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Off-side weave

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Keegan hits his entry fine and does his on-side weave correctly 90% of the time. However, an off-side weave just really confuses him, but I think it is more his handlers fault, :rolleyes: , than his own.


Do any of you have any suggestions for teaching an off-side weave? Also any suggestions for getting him to do weave poles at all with me at the end rather than walking along beside him while he performs them?



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Go here for a good weave training article by Chris Parker: http://www.monmouth.com/~speedoggie/weavearticle.html

Basically, weaves are just like any other obstacle, teach the dog to focus on a target instead of you.


As far as sides, shame on your agility instructor for making the dog think there's a difference. When you go back and teach independent obstacle completion (as in the article referenced above), make sure you work both sides equally from the beginning. Also, you can work the two components of weaving - entry and rhythm - separately. When working on rhythm, it's easier to use 12 poles so the dog can actually get into and practice a rhythm. Work straight-on, at-speed entries first before moving to anything trickier.


My pup just finished her main weave training and is getting ready for her first trial in March. Took about 3 months using a method similiar to Chris' above and I was going slow, which was hard because I'm a very impatient person! :rolleyes:


Let me know if I confused you with anything!



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I might say that my agility instructor does make us work both sides, I fear that I've made the bigger deal out of on-side versus off-side weave.


We are currently taking private lessons to work on Keegan's fear items...dog walk and teeter, which he got over in two lessons. But now we are taking private lessons because I need working on.


So, he is improving drastically, but I'm learning slowly.



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My students aren't allowed to refer to weaves as "off-side" or "on-side", just "weaves". :rolleyes: I get some students who've never done formal obedience and honestly don't know the difference (not that there is any), which is how I like it. :D


About Keegan's previous fear issues (congrats on working through those!), I have one student with a BC who took a couple years to get over the BC's fear of the teeter. She recently competed in her first trial and did great - no teeter issues at all. It's great to see them doing the teeter now like a "normal" piece of equipment.



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Yeah, basically what it boils down to is this...we joined an agility class for beginners and we were not pleased at all. First of all, we had to drive like 45 minutes to get there then the class progressed way too fast and we were trying things with our dogs that they didn't even know the fundamentals of.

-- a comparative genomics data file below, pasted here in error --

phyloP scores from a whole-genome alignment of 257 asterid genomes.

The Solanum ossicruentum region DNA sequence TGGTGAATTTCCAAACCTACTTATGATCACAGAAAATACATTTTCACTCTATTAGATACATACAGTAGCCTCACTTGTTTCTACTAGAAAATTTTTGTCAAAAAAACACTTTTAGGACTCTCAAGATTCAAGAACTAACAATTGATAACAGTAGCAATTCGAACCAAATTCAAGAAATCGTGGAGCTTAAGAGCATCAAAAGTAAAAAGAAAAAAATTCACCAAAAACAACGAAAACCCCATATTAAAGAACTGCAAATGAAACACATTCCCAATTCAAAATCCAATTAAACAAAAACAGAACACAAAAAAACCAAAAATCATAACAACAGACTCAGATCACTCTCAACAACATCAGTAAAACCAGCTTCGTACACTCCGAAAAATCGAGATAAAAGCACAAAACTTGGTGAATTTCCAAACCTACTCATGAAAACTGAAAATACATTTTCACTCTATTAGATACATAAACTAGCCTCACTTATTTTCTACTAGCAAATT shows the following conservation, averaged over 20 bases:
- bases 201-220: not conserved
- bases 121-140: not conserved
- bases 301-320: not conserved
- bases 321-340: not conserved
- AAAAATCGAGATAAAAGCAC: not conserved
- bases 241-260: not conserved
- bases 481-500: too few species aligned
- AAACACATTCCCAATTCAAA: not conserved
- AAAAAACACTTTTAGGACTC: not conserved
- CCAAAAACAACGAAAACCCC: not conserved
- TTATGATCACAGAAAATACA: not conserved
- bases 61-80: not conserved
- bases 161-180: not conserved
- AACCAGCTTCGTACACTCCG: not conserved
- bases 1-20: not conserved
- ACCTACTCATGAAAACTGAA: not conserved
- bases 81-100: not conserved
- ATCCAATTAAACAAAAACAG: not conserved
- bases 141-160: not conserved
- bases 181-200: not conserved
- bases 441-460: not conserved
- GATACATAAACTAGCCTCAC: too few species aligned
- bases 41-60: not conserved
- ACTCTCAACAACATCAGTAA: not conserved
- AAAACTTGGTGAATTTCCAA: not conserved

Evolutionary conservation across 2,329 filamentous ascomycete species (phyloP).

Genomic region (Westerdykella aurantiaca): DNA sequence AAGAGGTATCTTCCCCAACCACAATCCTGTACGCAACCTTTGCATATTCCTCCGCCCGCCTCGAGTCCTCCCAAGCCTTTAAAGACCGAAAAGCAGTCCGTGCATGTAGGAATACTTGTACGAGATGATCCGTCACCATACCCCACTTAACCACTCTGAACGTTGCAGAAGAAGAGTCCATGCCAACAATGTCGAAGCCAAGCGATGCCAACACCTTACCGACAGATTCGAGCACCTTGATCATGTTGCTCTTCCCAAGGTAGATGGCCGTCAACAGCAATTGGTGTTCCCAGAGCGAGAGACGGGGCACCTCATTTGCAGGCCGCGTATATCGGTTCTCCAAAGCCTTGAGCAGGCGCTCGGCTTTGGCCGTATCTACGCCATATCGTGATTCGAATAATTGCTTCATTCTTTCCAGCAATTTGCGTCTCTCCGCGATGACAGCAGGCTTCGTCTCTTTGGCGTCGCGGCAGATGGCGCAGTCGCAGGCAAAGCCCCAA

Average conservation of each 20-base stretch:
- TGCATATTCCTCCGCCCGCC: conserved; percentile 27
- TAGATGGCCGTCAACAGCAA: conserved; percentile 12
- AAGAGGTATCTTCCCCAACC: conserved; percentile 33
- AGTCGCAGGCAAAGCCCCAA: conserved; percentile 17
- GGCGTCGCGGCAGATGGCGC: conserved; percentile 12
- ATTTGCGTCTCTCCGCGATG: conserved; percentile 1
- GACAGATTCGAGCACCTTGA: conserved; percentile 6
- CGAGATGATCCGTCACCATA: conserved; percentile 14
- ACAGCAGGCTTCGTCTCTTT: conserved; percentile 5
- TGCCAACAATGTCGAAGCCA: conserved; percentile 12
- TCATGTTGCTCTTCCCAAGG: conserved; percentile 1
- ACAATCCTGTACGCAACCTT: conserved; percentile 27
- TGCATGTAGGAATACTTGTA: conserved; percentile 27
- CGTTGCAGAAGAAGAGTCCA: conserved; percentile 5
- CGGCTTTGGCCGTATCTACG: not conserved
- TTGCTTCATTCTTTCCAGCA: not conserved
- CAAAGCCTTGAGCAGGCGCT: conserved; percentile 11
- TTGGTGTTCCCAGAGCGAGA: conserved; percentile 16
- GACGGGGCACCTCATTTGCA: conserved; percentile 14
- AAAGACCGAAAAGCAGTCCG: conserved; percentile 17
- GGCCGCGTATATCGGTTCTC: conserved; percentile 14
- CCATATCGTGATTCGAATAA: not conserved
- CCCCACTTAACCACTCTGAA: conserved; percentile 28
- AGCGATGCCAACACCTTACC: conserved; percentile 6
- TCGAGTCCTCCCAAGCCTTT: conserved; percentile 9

So, fast forward a few months and we started taking Keegan to an unofficial dog park, pre-assertiveness issues, and we were told of a lady who did agility at her home. So we signed up and I absolutely love her.


We never thought we would love agility after that first class. Keegan met the teeter straight on in his first class...with a big bang. Then he was scared and they forced him to go over trying to lure him with treats but he is not treat motivated. The new instructor noticed that he seemed to like to tug with his toys that we brought to class thus we found Keegan's main motivator...tug toys. As soon as he figured out that he got to tug after teeter or dogwalk, it was a breeze from there.


I tell you, if you like the instructor and training techniques, it makes all the difference.


However, I am envious of all the training facilities and options in Raleigh, we don't have as many to pick from in Charlotte!!!!!

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I hate out-weaves. Tweed has some, errr, problems assimilating movement from one side to the other (for example, he knows how to swing behind me on both sides, but on the one side he has to turn in an opposite direction complete circle first because he just can't do it). So while he can fly through the weaves like a pro, on the out-weave he gets mightily confused. Tweed's not normal.



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Originally posted by Pam Wolf:

RDM, have you had Tweed checked out for a physical problem? i have a bitch with a bad shoulder (injury) and she will often not turn in one direction, or will circle in order to change direction.



I actually have, and there appears to be nothing wrong with him ... well, physically, that is. Tweed is not a, umm, mentally healthy dog. He's a bit of a weirdo. He is capable of lightning turns in either direction on his own terms, but when you start asking for precision movements he gets very very confused.



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